The Paris climate change talks – the 21st annual Conference of the Parties – begins this Monday, and there is a lot at stake. For the environmentalists, and anyone who can understand basic science, it is about protecting the world against the ravages of runaway climate change. The most in industry, it is about sending the policy and market signal that this is finally being taken seriously. For the fossil fuel industry, it is about protecting their future. Here are some simple graphs that illustrate the challenge ahead.
Groundswell of business support for Paris climate action
As the 40,000-plus attendees to the Paris climate summit congregate on Monday at a former aircraft hangar in north-east Paris, a surprisingly large chunk of Australian big business will be cheering them on… It is certainly not a Damascus conversion: the statements many chief executives have put their names to are meticulously worded and come with plenty of caveats from companies on the side on the realities of the energy mix, and of continuing reliance on fossil fuels.
Energy and Climate Change
Bill Gates to launch clean energy project on sidelines of Paris climate talks
Microsoft co-founder Bill Gates will launch a multi-billion-dollar clean energy research and development initiative on Monday, the opening day of the United Nations climate change summit in Paris, it was reported on Friday.
Private electricity grids fuelled by renewable energy the future for communities
AUSTRALIA – Connecting new housing estates to their own private electricity grids fuelled by renewable energy is the cornerstone of ZEN Energy’s plan to put power back in the hands of consumers. The company has launched ZEN Communities – an “end to end” service from power generation through to networks and retailing to deliver low cost renewable energy direct to entire communities.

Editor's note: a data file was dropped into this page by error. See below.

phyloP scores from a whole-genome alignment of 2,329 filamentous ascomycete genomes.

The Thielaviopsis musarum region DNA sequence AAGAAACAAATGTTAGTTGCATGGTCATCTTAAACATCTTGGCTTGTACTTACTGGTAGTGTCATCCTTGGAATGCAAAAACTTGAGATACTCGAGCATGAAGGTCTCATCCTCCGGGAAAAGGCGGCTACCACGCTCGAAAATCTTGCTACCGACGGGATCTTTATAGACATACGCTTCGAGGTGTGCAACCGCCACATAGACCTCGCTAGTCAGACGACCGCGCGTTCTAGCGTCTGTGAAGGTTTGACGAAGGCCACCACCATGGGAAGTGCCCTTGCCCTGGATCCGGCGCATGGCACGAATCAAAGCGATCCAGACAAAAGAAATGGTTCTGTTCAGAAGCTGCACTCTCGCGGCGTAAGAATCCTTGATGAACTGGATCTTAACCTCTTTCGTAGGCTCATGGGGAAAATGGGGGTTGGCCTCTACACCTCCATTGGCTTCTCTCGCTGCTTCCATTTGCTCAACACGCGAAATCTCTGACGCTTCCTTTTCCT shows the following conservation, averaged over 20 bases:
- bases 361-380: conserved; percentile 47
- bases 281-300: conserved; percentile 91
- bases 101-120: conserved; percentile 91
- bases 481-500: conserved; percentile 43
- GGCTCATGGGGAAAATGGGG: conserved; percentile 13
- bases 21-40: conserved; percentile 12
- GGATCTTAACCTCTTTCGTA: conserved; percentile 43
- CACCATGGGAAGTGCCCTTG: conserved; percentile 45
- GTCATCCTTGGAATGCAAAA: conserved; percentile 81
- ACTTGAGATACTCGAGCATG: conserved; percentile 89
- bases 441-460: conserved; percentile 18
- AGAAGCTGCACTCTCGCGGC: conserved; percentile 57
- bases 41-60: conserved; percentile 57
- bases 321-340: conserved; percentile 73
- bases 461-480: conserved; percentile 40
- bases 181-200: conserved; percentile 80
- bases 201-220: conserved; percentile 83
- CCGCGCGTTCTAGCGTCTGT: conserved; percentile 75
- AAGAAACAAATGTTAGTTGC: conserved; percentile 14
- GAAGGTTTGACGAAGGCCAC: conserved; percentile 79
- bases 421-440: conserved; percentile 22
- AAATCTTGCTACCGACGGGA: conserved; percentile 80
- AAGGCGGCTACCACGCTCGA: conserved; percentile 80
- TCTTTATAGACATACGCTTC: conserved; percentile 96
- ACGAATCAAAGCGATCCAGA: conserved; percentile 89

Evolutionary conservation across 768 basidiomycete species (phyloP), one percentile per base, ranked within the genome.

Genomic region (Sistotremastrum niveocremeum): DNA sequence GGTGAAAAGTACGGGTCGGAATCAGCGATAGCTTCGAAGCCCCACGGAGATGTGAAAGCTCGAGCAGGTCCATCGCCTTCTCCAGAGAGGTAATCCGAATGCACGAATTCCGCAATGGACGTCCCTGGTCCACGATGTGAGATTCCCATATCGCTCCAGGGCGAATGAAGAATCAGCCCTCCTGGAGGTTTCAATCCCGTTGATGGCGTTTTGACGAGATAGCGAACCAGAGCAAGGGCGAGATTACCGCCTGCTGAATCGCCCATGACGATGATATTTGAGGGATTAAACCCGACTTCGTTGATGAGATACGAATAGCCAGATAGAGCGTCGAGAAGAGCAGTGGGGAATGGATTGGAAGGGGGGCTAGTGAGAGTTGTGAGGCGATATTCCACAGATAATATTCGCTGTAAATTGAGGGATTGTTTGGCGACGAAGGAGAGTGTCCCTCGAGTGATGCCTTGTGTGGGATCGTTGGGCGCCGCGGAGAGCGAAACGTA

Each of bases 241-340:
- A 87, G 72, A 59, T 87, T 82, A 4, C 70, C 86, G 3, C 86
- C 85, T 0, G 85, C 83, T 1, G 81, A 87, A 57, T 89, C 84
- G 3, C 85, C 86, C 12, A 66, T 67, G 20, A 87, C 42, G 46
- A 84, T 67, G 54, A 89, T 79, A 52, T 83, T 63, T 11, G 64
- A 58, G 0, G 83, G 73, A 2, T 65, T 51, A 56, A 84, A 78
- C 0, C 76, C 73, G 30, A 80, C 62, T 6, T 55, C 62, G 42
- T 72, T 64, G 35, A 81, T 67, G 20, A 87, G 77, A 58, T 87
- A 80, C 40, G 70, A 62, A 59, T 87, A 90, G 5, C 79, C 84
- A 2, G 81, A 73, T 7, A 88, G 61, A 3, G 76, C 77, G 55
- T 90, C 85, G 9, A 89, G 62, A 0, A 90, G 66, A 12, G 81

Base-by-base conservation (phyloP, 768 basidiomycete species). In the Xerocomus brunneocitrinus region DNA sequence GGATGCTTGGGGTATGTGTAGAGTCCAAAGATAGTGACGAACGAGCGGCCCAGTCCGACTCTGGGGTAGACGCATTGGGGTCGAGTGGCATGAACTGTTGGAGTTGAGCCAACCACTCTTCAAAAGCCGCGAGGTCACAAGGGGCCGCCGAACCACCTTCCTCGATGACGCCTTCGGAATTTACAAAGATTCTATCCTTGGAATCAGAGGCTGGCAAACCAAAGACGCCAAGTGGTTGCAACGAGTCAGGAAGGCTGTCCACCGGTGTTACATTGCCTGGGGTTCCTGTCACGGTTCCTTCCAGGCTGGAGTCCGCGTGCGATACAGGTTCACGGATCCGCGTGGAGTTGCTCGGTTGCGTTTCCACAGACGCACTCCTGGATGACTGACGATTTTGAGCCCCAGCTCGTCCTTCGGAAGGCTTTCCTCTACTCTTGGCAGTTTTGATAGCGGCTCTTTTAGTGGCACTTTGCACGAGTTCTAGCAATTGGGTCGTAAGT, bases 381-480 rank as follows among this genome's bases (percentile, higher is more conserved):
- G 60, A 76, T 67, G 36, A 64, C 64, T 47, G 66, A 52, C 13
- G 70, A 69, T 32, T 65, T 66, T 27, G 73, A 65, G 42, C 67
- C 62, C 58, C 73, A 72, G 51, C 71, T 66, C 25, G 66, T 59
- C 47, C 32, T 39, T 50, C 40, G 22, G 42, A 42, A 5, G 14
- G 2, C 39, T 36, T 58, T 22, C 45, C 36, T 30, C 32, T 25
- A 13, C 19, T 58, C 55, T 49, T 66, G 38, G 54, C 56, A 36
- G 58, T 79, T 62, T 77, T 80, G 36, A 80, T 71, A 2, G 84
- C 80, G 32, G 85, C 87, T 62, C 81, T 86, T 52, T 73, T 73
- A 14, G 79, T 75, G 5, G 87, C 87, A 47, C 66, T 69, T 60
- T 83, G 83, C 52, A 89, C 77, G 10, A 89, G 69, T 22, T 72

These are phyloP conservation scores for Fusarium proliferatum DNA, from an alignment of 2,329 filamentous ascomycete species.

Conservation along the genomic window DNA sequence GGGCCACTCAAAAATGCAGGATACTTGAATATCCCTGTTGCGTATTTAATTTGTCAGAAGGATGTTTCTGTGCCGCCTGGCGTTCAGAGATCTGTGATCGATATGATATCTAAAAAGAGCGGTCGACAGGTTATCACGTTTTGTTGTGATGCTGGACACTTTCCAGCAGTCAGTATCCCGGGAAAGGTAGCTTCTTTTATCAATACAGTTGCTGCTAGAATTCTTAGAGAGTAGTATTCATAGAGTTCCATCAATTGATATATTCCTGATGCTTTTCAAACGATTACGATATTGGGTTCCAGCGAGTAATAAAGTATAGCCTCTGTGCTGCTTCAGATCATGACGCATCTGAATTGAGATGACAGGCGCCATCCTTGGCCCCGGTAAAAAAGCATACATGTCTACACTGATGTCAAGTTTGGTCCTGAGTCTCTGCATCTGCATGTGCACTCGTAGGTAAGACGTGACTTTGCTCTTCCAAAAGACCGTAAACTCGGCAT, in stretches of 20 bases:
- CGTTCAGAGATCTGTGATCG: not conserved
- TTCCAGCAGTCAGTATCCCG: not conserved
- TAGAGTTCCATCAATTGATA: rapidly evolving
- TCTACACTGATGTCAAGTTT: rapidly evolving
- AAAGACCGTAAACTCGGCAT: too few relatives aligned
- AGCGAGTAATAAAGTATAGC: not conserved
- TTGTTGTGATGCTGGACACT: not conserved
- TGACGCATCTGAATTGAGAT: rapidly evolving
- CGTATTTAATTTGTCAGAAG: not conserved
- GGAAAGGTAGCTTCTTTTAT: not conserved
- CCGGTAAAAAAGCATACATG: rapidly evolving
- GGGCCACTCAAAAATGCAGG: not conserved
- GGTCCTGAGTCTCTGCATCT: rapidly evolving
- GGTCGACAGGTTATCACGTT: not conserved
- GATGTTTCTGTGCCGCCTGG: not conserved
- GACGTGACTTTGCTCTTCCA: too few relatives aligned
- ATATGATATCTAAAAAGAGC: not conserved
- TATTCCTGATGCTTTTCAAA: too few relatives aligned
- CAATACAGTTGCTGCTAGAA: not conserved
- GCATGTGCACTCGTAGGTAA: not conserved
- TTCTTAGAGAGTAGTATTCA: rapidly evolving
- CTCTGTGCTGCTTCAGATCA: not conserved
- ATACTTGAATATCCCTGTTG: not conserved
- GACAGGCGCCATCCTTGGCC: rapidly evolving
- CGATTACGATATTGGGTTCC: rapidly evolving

New renewable energy play launches in Melbourne
AUSTRALIA – Melbourne businesses, local councils and universities will pool resources to build new renewable energy plants under an innovative push to boost the supply of clean power to the city. To be launched on Monday, just as the Paris climate summit gets under way, the project is a first for Australia. At least a dozen backers will pool their electricity purchasing power with the aim of encouraging new wind or solar energy. It is being led by the City of Melbourne, which carried out a year-long test of the market to see whether there was enough interest for it to be viable.
Researchers develop blue-green algae power cells that generate carbon-negative electricity
Canadian researchers say they have developed a power cell that generates electrical energy using the photosynthesis of blue-green algae, generating renewable energy while removing carbon from the atmosphere.
Climate of Hope: Q&A with Dr Andy Reisinger
Dr Andy Reisinger [is] deputy director of the Palmerston North-based New Zealand Agricultural Greenhouse Gas Research Centre, which is searching for ways to reduce the amount of methane belched from sheep and cattle – our biggest source of greenhouse gas emissions… Currently, almost half (48.4 per cent) of New Zealand’s gross greenhouse gas emissions come from agriculture Back in 1990, slightly more than half (51.5 per cent) came from agriculture The share of agriculture in total emissions dropped because other emission sources (mainly power generation and transport) rose faster over this period (by 29 per cent) than emissions from agriculture (by 14 per cent).
Russel Norman: Fossel fuels are the new cigarettes – we need to deal to them, before they deal to us (Opinion)